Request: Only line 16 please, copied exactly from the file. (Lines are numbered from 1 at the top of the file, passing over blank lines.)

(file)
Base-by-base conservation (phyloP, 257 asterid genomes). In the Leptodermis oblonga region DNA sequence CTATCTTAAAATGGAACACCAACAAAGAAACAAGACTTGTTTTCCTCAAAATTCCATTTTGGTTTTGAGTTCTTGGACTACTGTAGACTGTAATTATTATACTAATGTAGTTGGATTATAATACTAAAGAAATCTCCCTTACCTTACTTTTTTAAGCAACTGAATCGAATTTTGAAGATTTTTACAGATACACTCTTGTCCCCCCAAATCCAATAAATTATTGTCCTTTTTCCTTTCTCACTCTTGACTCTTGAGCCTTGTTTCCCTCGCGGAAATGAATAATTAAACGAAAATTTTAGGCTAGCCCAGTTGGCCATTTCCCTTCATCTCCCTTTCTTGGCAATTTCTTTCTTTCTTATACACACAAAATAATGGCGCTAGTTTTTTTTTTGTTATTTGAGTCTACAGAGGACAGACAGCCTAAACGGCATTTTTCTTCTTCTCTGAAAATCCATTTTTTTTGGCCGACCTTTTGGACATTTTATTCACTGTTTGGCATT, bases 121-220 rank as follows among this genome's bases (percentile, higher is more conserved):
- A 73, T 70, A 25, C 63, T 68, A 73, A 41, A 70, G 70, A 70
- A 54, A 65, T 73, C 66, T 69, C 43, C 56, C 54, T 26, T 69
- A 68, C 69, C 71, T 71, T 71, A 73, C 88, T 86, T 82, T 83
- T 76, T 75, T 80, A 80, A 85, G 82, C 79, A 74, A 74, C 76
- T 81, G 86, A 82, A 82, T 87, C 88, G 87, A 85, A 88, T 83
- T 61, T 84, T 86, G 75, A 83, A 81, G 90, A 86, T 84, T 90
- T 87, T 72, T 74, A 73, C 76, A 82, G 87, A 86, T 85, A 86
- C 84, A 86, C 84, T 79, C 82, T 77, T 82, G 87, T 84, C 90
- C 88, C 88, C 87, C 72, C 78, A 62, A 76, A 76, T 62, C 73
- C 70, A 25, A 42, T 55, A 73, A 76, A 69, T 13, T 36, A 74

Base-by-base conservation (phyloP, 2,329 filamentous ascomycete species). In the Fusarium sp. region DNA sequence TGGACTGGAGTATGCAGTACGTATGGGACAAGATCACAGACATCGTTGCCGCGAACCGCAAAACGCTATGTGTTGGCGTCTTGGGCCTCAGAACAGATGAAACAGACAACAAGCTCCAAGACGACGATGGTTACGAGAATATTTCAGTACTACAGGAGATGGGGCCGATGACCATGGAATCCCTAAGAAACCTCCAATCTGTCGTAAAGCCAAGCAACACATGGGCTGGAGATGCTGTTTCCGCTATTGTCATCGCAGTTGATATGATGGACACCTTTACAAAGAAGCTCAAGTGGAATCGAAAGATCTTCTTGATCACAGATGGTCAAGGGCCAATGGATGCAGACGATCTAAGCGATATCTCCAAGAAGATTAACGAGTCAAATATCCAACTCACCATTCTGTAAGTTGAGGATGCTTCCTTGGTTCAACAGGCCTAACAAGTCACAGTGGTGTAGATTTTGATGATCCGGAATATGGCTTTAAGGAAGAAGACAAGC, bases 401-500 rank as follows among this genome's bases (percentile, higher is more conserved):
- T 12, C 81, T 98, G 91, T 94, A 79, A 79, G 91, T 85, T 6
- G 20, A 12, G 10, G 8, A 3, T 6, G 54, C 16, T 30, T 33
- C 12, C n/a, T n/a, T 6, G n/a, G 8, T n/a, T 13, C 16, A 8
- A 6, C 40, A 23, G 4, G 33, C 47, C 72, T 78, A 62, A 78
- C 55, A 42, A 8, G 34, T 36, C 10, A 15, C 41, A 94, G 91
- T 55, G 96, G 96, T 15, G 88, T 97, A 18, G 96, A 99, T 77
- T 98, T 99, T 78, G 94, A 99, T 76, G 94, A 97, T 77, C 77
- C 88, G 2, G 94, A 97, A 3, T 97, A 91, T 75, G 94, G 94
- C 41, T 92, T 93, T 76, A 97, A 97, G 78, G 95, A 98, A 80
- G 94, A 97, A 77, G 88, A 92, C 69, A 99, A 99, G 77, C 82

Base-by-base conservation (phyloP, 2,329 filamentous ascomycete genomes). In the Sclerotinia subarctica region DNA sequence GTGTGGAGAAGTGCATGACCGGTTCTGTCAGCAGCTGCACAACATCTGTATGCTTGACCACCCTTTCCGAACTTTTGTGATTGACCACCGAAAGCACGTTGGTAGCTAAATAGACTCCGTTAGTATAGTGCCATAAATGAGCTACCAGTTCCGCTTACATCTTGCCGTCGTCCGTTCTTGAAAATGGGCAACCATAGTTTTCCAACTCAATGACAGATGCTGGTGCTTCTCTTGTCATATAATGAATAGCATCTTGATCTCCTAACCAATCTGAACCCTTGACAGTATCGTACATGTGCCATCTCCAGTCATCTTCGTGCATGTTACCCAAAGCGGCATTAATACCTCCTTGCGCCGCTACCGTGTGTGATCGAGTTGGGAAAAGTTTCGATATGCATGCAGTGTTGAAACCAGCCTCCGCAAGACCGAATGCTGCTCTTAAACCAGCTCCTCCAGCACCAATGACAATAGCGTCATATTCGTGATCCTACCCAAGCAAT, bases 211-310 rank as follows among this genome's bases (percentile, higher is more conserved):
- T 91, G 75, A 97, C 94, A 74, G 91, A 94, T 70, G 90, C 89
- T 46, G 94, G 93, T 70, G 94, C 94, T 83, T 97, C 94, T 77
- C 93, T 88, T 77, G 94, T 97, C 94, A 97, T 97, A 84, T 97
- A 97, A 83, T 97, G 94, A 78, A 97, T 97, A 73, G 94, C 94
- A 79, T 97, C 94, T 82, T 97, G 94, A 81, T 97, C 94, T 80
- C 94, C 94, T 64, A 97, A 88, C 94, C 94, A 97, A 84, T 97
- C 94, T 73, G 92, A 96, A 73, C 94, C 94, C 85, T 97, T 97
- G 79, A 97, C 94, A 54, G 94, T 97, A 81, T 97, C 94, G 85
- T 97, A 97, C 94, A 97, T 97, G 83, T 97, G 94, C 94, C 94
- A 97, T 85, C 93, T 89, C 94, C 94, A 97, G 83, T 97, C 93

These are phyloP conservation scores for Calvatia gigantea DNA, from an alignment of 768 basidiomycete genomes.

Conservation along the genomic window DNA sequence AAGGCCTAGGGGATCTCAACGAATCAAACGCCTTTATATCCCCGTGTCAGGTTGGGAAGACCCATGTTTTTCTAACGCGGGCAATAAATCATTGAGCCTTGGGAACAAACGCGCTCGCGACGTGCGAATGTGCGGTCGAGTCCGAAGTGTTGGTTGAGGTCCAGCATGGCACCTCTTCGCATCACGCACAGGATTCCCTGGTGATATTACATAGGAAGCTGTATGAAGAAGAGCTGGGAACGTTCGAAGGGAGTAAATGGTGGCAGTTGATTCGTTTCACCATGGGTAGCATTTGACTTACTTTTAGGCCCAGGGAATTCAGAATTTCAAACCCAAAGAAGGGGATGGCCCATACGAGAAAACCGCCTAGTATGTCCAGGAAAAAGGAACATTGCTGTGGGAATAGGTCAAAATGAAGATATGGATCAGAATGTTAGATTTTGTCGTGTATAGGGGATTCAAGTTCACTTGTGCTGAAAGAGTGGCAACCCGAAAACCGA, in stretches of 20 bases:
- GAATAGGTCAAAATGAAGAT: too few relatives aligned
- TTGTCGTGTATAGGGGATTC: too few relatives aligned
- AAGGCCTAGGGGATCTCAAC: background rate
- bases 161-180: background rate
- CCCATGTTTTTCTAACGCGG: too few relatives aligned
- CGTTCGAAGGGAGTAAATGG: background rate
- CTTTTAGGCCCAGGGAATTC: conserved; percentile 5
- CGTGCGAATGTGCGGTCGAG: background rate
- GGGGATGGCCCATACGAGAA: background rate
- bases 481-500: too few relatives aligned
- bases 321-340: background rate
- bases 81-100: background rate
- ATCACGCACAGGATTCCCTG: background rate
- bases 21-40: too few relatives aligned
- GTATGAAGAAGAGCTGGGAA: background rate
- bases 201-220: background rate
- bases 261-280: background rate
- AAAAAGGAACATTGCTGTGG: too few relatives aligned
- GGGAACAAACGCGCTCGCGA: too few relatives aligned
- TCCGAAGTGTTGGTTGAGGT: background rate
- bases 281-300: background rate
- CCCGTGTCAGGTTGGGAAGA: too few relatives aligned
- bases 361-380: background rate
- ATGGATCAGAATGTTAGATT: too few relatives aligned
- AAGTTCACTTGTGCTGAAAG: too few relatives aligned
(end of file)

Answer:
- A 6, C 40, A 23, G 4, G 33, C 47, C 72, T 78, A 62, A 78